Because LOX-1 had previously been associated with suppressive polymorphonuclear myeloid-derived suppress cells, the investigators sought to determine if the low-density granulocytes from SLE patients were suppressive. When they tested the supernatants from SLE low-density granulocytes, they found the supernatants did not restrict healthy donor CD4+ T cell proliferation in an arginase-dependent manner. Further, the SLE low-density granulocytes supernatants induced proinflammatory cytokine production from CD4+ T cells. These findings suggest that although the SLE low-density granulocytes exhibit an activated phenotype, they don’t suppress T cells, but rather promote Th1 responses.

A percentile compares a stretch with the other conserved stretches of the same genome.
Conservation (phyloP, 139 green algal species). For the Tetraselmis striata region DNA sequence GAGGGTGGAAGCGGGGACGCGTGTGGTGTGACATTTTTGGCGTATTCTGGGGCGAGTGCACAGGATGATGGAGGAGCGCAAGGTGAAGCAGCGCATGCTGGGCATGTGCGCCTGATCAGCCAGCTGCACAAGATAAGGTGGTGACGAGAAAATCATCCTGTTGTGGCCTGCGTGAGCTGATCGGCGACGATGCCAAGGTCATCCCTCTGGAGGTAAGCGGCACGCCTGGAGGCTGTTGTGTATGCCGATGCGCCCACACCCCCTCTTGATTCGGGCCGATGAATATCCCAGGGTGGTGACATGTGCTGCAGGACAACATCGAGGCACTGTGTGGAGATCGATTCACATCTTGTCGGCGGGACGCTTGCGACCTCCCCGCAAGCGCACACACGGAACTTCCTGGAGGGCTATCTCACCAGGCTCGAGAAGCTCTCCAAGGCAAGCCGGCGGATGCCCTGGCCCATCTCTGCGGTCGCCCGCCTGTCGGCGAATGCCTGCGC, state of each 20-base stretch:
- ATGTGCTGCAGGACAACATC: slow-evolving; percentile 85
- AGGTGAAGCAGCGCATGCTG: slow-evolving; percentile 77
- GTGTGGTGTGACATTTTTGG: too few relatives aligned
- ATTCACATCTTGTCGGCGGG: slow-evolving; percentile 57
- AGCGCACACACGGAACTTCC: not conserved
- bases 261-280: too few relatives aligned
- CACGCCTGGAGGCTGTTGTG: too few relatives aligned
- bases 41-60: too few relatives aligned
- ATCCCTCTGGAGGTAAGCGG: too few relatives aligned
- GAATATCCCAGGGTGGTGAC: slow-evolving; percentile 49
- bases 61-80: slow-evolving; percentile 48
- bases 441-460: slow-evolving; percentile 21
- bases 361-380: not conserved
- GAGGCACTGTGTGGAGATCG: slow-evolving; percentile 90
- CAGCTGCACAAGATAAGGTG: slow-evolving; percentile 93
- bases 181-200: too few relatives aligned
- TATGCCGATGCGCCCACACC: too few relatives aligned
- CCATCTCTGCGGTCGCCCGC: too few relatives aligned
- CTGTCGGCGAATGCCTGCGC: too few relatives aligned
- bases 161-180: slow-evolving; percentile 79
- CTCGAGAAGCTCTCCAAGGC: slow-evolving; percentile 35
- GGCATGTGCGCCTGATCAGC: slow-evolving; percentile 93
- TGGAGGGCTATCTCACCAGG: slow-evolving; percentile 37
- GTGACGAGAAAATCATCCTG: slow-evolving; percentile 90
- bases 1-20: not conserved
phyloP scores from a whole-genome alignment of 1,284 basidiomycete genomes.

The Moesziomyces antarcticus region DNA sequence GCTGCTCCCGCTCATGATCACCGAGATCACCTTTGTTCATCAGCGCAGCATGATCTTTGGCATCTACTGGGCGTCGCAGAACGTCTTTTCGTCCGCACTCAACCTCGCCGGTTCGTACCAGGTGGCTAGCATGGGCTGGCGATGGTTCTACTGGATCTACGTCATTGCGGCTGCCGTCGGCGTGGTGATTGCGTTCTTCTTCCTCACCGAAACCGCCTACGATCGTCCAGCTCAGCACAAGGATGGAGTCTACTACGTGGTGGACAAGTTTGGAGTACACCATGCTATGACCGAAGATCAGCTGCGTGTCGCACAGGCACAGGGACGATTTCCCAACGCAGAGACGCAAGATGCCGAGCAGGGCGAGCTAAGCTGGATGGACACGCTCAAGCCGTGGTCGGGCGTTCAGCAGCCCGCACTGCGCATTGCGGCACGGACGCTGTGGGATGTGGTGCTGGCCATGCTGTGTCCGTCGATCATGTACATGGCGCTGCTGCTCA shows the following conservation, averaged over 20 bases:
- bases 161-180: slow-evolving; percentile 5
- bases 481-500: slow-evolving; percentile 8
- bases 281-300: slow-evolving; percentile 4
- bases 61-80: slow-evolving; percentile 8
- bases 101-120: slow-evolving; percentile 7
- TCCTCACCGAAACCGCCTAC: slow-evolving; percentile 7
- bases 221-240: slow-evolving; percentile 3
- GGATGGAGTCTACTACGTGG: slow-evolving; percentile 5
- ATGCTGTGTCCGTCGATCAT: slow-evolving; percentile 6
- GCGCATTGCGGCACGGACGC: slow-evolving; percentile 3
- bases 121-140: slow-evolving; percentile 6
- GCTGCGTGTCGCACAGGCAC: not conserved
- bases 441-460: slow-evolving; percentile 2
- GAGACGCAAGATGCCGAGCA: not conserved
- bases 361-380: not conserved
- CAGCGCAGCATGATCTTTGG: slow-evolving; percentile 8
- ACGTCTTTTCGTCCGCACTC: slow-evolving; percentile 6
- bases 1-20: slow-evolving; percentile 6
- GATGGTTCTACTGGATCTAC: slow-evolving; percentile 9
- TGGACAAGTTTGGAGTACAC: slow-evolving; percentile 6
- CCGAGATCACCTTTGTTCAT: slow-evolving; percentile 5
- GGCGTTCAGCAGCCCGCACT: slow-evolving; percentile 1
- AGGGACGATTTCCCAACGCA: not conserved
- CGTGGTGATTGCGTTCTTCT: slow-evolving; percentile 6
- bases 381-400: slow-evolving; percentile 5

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Lara C. Pullen, PhD, is a medical writer based in the Chicago area.
- Rahman S, Sagar D, Hanna RN, et al. Low-density granulocytes activate T cells and demonstrate a non-suppressive role in systemic lupus erythematosus. Ann Rheum Dis. 2019 Apr 30. pii: annrheumdis-2018-214620. [Epub ahead of print]